I’ve loved to dance since my first class at the age of three. I remember learning the 4-count break down of the Pas de bourree, Arabesque, and mastering the basic foot work positions. Mostly, I remember feeling a strong sense of belonging and joy which urged me to keep dancing.

By the time I was five, I was ready to mix it up. I’d seen the movie, “Annie,” starring Ann Reinking and fell in love with Ann’s cool, sensual dance moves. To me, the child immersed in 1980s Miami culture, all dance was either street style or ballet. Ann’s style of dance was graceful like ballet, but edgier like street dance. My mother said the style was something called, “Jazz.” Jazz.

We left Miami-Dade and moved to Orlando a few months later. Mama and Grandma took me to a little dance studio, down the street from our new home, and and we toured the location during class time. The studio owner asked me, not my family, what style of dance I liked.

I peered through the window where an advanced jazz class was taking place.  I said, “I dance ballet, but I like jazz.” She liked jazz too and had danced with Fosse; I didn’t know who he was yet. The teens, in their jazz boots and scrunchies, whipped around the floor with grace and ended their expression in crisp, dramatic poses.

I affirmed that I wanted to enroll in jazz and my grandmother assured that I would continue ballet in addition to new disciplines. While I waited for the new dance season to begin, I kept my dance skills sharp by diligently doing Mousercise on the weekends.

I was the youngest one in my beginning class, but rocked my first recital to the tune of “Hip To Be Square.” The upper dance instructor, Miss Cheryl [O’Neill] allowed me to register in intermediate dance the following year, despite the fact that the age difference in that class was even greater. I was six and most of the kids were nine to eleven years old. Despite being the class baby, Cheryl knew that for me, Jazz was expression of emotion. I danced my heart out for her– and moved up with the big girls to the advanced class the following year.

Jazz connected my heart and body and stirred feelings I wouldn’t understand for some time– some, I can hardly decipher as an adult. Last Fall, I started dancing again for the first time since my teens. My gym, formerly known as Lifestyles Family Fitness, offered dance fitness. I was very skeptical before trying the class. Step aerobics and Zumba don’t count as dance for me. However, after my first Sh’Bam class, I was hooked.

Sh’Bam blends jazz, hip-hop–and even shades of belly dance and latin disciplines. We did real choreography. We formed friendships and encouraged each other… but, of course, like every cosmetic or product I’ve ever sworn by, the class was cancelled last week.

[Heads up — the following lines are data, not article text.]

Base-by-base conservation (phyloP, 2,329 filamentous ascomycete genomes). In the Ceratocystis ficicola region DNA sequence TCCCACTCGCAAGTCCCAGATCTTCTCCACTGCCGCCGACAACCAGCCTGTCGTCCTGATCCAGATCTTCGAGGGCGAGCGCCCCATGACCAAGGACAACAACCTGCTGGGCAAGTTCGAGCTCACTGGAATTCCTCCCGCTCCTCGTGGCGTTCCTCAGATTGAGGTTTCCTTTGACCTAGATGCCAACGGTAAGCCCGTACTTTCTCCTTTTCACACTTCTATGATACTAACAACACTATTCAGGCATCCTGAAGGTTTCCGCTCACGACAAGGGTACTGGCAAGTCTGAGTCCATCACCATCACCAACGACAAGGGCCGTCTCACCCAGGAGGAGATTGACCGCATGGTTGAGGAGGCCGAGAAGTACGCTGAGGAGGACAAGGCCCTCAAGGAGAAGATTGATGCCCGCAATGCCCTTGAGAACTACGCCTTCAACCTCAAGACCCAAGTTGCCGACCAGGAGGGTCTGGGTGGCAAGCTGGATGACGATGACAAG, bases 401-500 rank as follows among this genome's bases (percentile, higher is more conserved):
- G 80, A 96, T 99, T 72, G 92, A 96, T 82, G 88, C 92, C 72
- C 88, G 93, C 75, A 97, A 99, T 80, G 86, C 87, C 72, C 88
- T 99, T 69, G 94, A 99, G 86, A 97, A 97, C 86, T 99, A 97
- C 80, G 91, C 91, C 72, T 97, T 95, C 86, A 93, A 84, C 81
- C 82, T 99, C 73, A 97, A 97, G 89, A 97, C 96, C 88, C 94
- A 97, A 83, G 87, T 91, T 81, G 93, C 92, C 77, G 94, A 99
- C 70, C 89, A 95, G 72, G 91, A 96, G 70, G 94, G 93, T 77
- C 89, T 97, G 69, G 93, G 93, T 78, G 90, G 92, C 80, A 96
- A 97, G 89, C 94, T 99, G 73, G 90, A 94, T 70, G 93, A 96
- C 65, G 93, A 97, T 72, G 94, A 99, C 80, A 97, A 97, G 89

What will I do now? I have family and friends who dance at Florida Tribal Dance in Orlando– I’ll be signing up for my first beginner’s class in 22 years and I couldn’t be more excited to see where this new dance will take me…

What does dance mean to you?

5 Ways to Fight Breakouts


With oily skin that is also sensitive, I can always count on a semi-hormonal breakout the week before my period. To an Aesthetician, like myself, the tell-tale sign of a hormonal breakout includes blemishes along the jaw line, chin, and lower cheek area. Because I know my body, and a thing or two about the skin, I try to combat intrinsic conditions with 5 little steps:

1. Change Pillow Cases Nightly: In a perfect world, we’d all receive 8 hours of sleep per night. 8 hours of sleep, times 7 nights, equals 56 hours of sleep each week. Bacteria replicates in the presence of oxygen and skin oils collect in the cotton fibers. Changing pillow cases every 1-2 nights ensures you’re not replacing the bacteria you’ve just cleansed away.

2. Wash Makeup Brushes Weekly: Washing brushes is important for the same reasons previously explained. However, I feel this is a little more crucial simply because mid-day touch-ups occur on skin that’s been exposed to sweat, oil, and bacteria– brushes absorb these pollutants and are repeatedly deposited on the face with each flick of a brush. Baby shampoo works as a gentle, weekly cleanser for brushes.

3. Clean Cell 2x/Day: Sweat. Makeup. Oil. Tears. Germs from the counter top. Germs from your hands. Germs from your desk. On your face. Wiping your cell phone 1-2 times/ day will greatly reduce breakouts around the jaw line.

4. Cleanse 2x: Cleansing the face in the morning and at night is essential. The first cleanse removes dirt, surface oils, and makeup. The second cleanse, or lather, actually penetrates the skin and provides benefit. If you only lather your face once, your follicles may remain clogged; this leads to comedones (black heads), then pustules (white heads), and then papules (acne cysts).

5. Use Professional Products: Professional products are essential starting at the molecular level; the size of the particles is milled to a fine size that penetrates the skin with ease. In addition, the product itself is made with quality ingredients. Think of it this way: McDonald’s serves cheeseburgers which will fill you up, but a black angus burger on a whole grain bun actually feeds your body. The Image Skincare line  is organic, medical grade, and sells at a reasonable price.